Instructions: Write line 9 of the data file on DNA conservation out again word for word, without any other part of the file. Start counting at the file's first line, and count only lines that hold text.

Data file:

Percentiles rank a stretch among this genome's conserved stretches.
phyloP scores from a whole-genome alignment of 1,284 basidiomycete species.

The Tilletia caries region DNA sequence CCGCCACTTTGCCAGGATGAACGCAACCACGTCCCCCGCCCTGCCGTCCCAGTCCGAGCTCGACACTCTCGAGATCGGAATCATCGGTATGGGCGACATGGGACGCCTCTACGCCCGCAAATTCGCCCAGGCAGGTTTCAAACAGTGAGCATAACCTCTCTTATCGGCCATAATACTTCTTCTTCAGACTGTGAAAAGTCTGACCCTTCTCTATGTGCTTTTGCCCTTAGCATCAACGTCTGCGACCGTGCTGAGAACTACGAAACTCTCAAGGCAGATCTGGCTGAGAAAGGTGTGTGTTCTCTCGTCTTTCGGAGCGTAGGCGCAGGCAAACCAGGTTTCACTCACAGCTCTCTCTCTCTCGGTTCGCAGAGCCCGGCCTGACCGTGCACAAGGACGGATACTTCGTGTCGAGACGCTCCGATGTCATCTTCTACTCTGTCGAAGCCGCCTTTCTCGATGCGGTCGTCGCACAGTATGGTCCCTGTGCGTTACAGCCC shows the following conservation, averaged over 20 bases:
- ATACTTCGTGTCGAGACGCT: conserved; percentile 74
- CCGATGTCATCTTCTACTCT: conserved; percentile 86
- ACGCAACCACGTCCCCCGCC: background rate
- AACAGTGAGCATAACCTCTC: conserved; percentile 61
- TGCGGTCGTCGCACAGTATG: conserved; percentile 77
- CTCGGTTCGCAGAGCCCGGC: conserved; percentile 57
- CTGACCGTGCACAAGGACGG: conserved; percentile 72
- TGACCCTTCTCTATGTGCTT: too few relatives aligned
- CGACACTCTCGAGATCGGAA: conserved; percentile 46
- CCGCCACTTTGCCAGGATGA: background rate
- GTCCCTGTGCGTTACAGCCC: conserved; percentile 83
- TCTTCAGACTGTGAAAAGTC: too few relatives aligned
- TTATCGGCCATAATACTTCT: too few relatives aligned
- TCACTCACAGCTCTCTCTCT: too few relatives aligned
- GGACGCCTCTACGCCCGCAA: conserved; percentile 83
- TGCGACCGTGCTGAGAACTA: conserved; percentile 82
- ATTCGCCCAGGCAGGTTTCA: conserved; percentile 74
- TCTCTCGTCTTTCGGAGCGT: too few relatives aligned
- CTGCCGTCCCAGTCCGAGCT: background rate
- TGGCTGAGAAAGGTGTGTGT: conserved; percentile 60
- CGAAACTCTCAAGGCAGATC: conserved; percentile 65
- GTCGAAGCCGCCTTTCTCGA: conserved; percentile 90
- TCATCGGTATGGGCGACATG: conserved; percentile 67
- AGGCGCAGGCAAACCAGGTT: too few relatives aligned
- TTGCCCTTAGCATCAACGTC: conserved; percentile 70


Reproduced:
- CTCGGTTCGCAGAGCCCGGC: conserved; percentile 57